Pulsed field gradient magic angle spinning NMR self-diffusion measurements in liquids

Aix-Marseille Université, JE2421 TRACES, av. Escadrille Normandie Niémen, case 512, 13397 Marseille cedex 20, France.
Journal of Magnetic Resonance (Impact Factor: 2.51). 02/2008; 190(1):113-23. DOI: 10.1016/j.jmr.2007.10.010
Source: PubMed


Several investigations have recently reported the combined use of pulsed field gradient (PFG) with magic angle spinning (MAS) for the analysis of molecular mobility in heterogeneous materials. In contrast, little attention has been devoted so far to delimiting the role of the extra force field induced by sample rotation on the significance and reliability of self-diffusivity measurements. The main purpose of this work is to examine this phenomenon by focusing on pure liquids for which its impact is expected to be largest. Specifically, we show that self-diffusion coefficients can be accurately determined by PFG MAS NMR diffusion measurements in liquids, provided that specific experimental conditions are met. First, the methodology to estimate the gradient uniformity and to properly calibrate its absolute strength is briefly reviewed and applied on a MAS probe equipped with a gradient coil aligned along the rotor spinning axis, the so-called 'magic angle gradient' coil. Second, the influence of MAS on the outcome of PFG MAS diffusion measurements in liquids is investigated for two distinct typical rotors of different active volumes, 12 and 50 microL. While the latter rotor led to totally unreliable results, especially for low viscosity compounds, the former allowed for the determination of accurate self-diffusion coefficients both for fast and slowly diffusing species. Potential implications of this work are the possibility to measure accurate self-diffusion coefficients of sample-limited mixtures or to avoid radiation damping interferences in NMR diffusion measurements. Overall, the outlined methodology should be of interest to anyone who strives to improve the reliability of MAS diffusion studies, both in homogeneous and heterogeneous media.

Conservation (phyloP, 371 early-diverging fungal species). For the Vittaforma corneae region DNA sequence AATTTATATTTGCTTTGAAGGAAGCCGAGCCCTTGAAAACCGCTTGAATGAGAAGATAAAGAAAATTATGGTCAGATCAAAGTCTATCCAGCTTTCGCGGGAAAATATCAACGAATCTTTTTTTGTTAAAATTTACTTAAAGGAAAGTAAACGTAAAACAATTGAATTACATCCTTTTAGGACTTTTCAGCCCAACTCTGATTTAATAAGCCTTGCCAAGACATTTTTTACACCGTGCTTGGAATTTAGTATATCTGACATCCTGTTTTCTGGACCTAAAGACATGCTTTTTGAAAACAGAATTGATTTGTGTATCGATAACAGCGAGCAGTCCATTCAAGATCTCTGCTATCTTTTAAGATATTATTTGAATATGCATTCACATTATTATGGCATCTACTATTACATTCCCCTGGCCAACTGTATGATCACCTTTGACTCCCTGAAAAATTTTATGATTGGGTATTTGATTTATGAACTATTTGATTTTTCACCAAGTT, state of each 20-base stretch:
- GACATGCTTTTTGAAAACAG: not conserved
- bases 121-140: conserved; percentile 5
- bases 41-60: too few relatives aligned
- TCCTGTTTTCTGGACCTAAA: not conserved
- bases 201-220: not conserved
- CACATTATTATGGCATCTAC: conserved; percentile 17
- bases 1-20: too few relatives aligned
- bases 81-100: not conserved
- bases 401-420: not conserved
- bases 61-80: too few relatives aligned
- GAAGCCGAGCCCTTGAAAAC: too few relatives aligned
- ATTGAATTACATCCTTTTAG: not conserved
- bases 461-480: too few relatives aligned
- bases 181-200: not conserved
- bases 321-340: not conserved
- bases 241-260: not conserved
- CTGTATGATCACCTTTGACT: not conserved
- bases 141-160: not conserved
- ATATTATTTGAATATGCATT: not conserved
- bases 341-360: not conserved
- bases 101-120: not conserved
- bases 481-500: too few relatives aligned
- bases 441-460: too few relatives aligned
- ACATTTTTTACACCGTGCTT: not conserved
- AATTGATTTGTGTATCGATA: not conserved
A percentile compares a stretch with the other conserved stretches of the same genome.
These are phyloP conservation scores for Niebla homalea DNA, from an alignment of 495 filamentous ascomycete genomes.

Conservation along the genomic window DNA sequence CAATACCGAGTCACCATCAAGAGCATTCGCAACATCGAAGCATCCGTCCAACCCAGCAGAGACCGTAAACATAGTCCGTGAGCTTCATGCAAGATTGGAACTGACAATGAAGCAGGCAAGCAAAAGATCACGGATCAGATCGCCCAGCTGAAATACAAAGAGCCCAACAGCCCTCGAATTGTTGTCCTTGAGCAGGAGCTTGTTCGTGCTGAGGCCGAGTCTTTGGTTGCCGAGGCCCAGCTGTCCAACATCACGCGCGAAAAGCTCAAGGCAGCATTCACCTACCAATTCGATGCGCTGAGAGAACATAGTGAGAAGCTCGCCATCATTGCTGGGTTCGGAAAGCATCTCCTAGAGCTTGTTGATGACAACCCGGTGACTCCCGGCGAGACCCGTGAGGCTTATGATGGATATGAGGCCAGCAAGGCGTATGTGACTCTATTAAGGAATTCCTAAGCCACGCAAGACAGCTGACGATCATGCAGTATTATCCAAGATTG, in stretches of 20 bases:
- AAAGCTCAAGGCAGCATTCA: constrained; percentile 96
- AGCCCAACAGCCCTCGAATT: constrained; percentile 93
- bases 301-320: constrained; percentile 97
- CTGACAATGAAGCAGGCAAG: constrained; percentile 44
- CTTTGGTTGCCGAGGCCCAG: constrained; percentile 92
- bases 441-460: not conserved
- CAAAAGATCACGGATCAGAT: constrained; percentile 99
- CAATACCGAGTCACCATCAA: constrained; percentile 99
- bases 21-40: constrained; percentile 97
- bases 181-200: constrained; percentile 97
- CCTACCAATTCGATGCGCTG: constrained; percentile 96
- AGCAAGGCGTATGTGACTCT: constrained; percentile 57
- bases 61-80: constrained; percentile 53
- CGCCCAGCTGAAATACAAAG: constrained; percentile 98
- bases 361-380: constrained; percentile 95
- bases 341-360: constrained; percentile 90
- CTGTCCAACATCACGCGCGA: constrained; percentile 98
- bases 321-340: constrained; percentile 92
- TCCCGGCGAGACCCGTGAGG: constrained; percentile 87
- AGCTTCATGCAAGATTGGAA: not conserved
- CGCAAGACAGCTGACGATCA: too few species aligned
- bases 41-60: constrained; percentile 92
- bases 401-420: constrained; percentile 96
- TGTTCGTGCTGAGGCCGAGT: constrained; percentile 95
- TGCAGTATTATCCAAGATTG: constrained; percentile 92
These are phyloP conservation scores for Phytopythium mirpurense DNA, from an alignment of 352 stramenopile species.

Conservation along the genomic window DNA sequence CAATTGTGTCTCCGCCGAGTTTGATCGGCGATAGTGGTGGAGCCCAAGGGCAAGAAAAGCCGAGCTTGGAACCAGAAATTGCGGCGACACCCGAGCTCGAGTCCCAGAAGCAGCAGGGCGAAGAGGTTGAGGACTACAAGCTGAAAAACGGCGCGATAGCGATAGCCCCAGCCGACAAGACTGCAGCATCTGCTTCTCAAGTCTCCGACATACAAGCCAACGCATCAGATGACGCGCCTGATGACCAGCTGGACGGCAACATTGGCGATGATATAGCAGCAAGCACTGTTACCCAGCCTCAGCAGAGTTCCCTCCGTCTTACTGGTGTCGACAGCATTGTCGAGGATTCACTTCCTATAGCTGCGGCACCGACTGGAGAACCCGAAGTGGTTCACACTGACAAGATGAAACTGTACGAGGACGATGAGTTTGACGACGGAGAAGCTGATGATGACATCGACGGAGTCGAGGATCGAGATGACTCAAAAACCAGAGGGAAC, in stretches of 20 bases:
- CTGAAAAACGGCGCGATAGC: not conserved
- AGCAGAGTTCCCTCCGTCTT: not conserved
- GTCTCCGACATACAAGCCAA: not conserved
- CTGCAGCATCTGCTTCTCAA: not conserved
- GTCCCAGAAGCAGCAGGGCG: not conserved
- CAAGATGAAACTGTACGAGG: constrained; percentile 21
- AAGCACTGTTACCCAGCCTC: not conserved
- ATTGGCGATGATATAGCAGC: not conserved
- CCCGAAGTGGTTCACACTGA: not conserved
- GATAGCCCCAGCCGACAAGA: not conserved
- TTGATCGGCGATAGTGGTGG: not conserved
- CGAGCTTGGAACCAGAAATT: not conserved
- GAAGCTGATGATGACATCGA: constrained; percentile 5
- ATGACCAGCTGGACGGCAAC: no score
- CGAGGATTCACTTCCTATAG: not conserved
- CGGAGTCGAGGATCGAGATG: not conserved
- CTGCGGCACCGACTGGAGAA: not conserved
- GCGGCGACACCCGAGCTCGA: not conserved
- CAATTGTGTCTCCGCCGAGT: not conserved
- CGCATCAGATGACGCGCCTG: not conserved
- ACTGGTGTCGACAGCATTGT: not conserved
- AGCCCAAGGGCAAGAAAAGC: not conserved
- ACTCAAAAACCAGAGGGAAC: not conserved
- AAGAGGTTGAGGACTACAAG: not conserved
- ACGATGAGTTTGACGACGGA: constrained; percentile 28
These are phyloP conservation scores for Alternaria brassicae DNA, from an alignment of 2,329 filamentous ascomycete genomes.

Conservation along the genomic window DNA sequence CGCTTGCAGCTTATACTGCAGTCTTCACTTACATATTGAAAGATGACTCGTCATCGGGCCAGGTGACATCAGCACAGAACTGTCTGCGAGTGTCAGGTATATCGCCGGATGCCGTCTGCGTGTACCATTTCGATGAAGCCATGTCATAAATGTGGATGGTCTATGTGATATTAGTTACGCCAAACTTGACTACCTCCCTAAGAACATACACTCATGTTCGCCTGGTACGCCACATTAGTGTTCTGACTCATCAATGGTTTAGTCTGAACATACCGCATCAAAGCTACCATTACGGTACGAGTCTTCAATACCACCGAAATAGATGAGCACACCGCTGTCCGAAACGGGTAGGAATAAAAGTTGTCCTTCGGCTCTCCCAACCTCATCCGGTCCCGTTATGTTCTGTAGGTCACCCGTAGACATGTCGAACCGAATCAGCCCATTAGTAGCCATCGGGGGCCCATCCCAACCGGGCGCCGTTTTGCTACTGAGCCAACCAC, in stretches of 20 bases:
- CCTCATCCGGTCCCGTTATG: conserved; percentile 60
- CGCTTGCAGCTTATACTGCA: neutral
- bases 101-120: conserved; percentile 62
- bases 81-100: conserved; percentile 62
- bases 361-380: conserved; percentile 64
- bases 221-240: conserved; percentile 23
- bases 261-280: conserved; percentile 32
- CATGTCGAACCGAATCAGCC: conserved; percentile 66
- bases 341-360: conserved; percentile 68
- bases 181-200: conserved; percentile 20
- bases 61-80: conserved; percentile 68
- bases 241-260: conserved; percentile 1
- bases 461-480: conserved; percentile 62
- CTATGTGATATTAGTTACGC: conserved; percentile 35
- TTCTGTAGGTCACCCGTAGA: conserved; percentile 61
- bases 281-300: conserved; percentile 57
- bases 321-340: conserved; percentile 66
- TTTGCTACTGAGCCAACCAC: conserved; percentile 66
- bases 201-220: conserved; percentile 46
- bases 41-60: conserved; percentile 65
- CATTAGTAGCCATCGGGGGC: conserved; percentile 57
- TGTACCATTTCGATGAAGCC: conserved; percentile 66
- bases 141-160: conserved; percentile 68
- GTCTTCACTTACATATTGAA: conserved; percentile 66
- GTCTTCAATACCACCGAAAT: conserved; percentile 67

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    • "DOSY NMR experiments can also be performed to investigate intermolecular interactions, as illustrated in Fig. 3. It has already been shown in the literature that accurate self-diffusion coefficients could be measured for liquid samples in HR-MAS [21]. As such, 19 F DOSY were recorded on a third sample, containing TFBA (10 mM) and trifluoroethanol (10 mM) in the presence of HSA (2 mM) in Fig. 3. 19 F DOSY HR-MAS NMR spectra recorded on a mixture of TFBA (10 mM) and CF3CH2OH (10 mM) dissolved in a H2O/D2O (90/10, v/v) phosphate buffer (20 mM) at 300 K in the absence (a) and presence (b) of HSA (2 mM). "
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    • "Second, the enhanced transverse relaxation time under MAS conditions allows for a sufficient time for the implementation of the pulsed magnetic field gradients. The application to liquid systems should be performed carefully since the measured self-diffusion coefficient tends to deviate from its intrinsic value at higher MAS frequencies [32]. "
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